Current version is a little better (296,976), but it doesn't seem to have any further potential.

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    Here are some additional cmix results:

    Code:
                     cmix   .bin   backwards
    chmpxx  121024   27299  27204  27283 
    chntxx  155844   37349  37316  37352 
    hehcmv  229354   54522  54463  54578 
    humdyst 38770    9295   9289   9298  
    humghcs 66495    9692   9617   9756  
    humhbb  73308    16742  16746  16760 
    humhdab 58864    12954  12946  12957 
    humprtb 56737    12780  12784  12835 
    mpomtcg 186609   44616  44578  44617 
    mtpacga 100314   23113  23096  23118 
    vaccg   191737   44153  44131  44155 
    Total   1279056  292515 292170 292709
    cmix: cmix on original data
    .bin: cmix on the data Shelwien posted here.
    backwards: cmix on the original data in reversed order

  18. #12
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    Quote Originally Posted by Shelwien View Post
    @Mauro Vezzosi: Can you tell which submodel has most effect on humghcs? Certainly not a normal prefix model.
    I would say that Test 3 is the most important.

    Test 1.
    To check the effect of each model I runned the "optimizer": it changes one option of the model at a time and keeps it if better; I found that -m2,0,0x73a169fe compress to 7945.
    Code:
    0.3.0 alpha 1\cmv a -ax "-m0,0,>"
    
    L: Loop number.
    M: Method/Model/Mixer identifier.
    O: Method/Model/Mixer option.
    P: Parameters to pass to the CLI -m switch to set Method/Models/Mixers.
    CS: Compressed size without header.
    B: "*" if better than previous.
    BS: Current best compressed size.
    BP: Current best Parameters.
    
    L  M  O               P         CS B         BS              BP Note
    0/ 0/ 0  0,0,0x7fededff       8060 *       8060  0,0,0x7fededff Compression using initial options -m0,0,> .
    1/ 0/ 1  1,0,0x7fededff       8052 *       8052  1,0,0x7fededff
    1/ 0/ 2  2,0,0x7fededff       7980 *       7980  2,0,0x7fededff -80 bytes (8060 - 7980), enables maximum number of order-N models: order 0, 1, 2, 3, 4, 5, 6, 8, 10, 12, 16.
    1/ 2/ 1  2,1,0x7fededff       7980 -       7980  2,0,0x7fededff
    1/ 2/ 2  2,2,0x7fededff       7980 -       7980  2,0,0x7fededff
    1/ 2/ 3  2,3,0x7fededff       7980 -       7980  2,0,0x7fededff
    1/29/ 0  2,0,0x5fededff       8065 -       7980  2,0,0x7fededff +85 bytes, disables the addition of the SSE of the input values in the final mixer.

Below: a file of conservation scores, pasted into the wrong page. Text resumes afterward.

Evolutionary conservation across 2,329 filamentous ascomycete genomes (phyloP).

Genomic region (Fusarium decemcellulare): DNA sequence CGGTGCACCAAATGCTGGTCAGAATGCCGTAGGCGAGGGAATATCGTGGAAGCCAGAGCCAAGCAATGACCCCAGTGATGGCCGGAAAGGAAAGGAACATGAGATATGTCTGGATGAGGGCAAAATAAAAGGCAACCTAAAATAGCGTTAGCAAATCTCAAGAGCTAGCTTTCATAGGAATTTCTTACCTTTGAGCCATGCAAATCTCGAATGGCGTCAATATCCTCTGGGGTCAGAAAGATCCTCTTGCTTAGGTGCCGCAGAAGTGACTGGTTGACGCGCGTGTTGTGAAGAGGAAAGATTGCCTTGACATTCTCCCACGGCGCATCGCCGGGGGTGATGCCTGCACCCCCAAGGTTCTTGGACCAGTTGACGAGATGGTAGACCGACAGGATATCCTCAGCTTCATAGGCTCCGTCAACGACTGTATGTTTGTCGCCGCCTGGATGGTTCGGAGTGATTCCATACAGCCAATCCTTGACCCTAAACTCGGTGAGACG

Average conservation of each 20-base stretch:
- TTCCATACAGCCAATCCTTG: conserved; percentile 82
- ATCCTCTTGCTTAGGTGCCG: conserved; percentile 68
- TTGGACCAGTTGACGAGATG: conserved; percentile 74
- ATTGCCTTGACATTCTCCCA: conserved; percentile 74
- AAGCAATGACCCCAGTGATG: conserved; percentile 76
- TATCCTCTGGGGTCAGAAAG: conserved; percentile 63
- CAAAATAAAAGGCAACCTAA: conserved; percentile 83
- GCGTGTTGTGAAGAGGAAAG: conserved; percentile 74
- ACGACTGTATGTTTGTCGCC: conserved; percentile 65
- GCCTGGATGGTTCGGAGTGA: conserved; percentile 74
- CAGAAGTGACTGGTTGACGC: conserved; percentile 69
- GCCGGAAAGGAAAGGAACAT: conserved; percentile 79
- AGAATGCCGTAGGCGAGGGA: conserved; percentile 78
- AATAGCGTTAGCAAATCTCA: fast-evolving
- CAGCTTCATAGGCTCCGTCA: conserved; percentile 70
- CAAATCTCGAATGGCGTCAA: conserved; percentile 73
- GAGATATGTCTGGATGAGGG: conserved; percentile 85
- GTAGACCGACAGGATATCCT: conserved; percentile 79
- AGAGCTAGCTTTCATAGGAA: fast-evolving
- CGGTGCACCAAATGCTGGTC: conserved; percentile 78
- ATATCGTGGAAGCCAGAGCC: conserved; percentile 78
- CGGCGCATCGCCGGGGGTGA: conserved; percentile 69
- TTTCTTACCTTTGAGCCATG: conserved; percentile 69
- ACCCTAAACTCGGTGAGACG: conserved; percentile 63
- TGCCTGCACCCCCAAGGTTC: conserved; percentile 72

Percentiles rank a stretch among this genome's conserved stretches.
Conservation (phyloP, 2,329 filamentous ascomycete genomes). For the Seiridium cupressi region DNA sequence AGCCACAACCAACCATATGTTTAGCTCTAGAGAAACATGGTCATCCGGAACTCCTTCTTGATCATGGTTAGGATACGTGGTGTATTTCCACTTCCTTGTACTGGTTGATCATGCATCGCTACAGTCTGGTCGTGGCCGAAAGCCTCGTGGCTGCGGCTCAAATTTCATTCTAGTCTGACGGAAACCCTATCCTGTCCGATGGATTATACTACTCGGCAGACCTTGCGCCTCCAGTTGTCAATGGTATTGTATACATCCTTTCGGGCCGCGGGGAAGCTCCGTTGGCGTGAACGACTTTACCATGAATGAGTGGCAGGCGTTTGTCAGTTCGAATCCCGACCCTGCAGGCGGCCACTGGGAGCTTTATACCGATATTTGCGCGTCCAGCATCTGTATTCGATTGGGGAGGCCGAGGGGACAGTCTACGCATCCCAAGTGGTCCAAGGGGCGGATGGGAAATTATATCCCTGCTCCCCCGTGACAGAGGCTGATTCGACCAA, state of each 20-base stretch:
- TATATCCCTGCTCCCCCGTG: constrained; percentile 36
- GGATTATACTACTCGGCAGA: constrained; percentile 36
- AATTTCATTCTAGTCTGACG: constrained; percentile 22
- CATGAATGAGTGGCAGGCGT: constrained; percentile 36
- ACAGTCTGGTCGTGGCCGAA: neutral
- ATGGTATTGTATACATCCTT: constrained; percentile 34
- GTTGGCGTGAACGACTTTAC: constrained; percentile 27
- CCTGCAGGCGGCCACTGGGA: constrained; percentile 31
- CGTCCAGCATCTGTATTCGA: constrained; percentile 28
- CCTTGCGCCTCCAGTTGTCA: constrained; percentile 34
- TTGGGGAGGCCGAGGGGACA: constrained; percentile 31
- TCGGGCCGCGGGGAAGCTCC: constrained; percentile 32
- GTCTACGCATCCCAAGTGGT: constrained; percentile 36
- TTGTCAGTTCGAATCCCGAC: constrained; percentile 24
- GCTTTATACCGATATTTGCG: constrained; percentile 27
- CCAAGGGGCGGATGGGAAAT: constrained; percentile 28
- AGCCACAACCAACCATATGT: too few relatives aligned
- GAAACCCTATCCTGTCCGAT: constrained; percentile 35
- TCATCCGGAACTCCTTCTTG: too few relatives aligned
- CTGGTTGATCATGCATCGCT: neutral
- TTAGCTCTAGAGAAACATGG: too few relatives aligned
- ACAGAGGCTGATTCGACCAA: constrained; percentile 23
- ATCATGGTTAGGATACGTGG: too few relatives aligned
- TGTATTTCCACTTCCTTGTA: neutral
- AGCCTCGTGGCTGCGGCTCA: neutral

1/28/ 0  2,0,0x6fededff       8009 -       7980  2,0,0x7fededff
    1/13/ 0  2,0,0x7fedcdff       7981 -       7980  2,0,0x7fededff
    1/ 0/ 0  2,0,0x7fededfe       7980 -       7980  2,0,0x7fededff
    1/ 1/ 0  2,0,0x7fededf1       8549 -       7980  2,0,0x7fededff +569 bytes, disables the sparse match model (SMM), SMM seems quite important.
                                                                    In CMV, if the sparse match model doesn't match, it returns a sparse ~order-2 prediction.
    1/ 1/ 1  2,0,0x7fededf3       8354 -       7980  2,0,0x7fededff +374 bytes, enables SMM level 1 instead of level 7
    1/ 1/ 2  2,0,0x7fededf5       8090 -       7980  2,0,0x7fededff +110 bytes, enables SMM level 2 instead of level 7
    1/ 1/ 3  2,0,0x7fededf7       8014 -       7980  2,0,0x7fededff + 34 bytes, enables SMM level 3 instead of level 7
    1/ 1/ 4  2,0,0x7fededf9       7994 -       7980  2,0,0x7fededff + 14 bytes, enables SMM level 4 instead of level 7
    1/ 1/ 5  2,0,0x7fededfb       7984 -       7980  2,0,0x7fededff +  4 bytes, enables SMM level 5 instead of level 7
    1/ 1/ 6  2,0,0x7fededfd       7983 -       7980  2,0,0x7fededff +  3 bytes, enables SMM level 6 instead of level 7
    1/ 4/ 0  2,0,0x7fededef       7994 -       7980  2,0,0x7fededff
    1/ 9/ 0  2,0,0x7fede9ff       7981 -       7980  2,0,0x7fededff
    1/ 9/ 1  2,0,0x7fedebff       7980 -       7980  2,0,0x7fededff
    1/12/ 1  2,0,0x7fedfdff       7981 -       7980  2,0,0x7fededff
    1/14/ 0  2,0,0x7fedadff       7983 -       7980  2,0,0x7fededff
    1/15/ 0  2,0,0x7fec6dff       8067 -       7980  2,0,0x7fededff +77 bytes, disables some sparse and masked models (FCM).
    1/15/ 1  2,0,0x7fecedff       8068 -       7980  2,0,0x7fededff +88 bytes, enables FCM level 1 instead of level 3.
    1/15/ 2  2,0,0x7fed6dff       7979 *       7979  2,0,0x7fed6dff - 1 bytes, enables FCM level 2 instead of level 3.
    1/23/ 0  2,0,0x7f6d6dff       8000 -       7979  2,0,0x7fed6dff
    1/24/ 0  2,0,0x7ced6dff       7980 -       7979  2,0,0x7fed6dff
    1/24/ 1  2,0,0x7ded6dff       7979 -       7979  2,0,0x7fed6dff
    1/24/ 2  2,0,0x7eed6dff       7979 -       7979  2,0,0x7fed6dff
    1/26/ 0  2,0,0x7bed6dff       7975 *       7975  2,0,0x7bed6dff
    1/27/ 0  2,0,0x73ed6dff       7974 *       7974  2,0,0x73ed6dff
    1/30/ 0  2,0,0x33ed6dff       7978 -       7974  2,0,0x73ed6dff
    1/ 5/ 0  2,0,0x73ed6ddf       7974 -       7974  2,0,0x73ed6dff
    1/ 6/ 0  2,0,0x73ed6dbf       7975 -       7974  2,0,0x73ed6dff
    1/ 7/ 0  2,0,0x73ed6d7f       7975 -       7974  2,0,0x73ed6dff
    1/ 8/ 0  2,0,0x73ed6cff       7974 -       7974  2,0,0x73ed6dff
    1/11/ 0  2,0,0x73ed65ff       7974 -       7974  2,0,0x73ed6dff
    1/17/ 0  2,0,0x73e96dff       7966 *       7966  2,0,0x73e96dff
    1/17/ 1  2,0,0x73eb6dff       7968 -       7966  2,0,0x73e96dff
    1/19/ 0  2,0,0x73e16dff       7966 -       7966  2,0,0x73e96dff
    1/20/ 0  2,0,0x73c96dff      10184 -       7966  2,0,0x73e96dff +2218 bytes, disables the final mixers stage (FMS).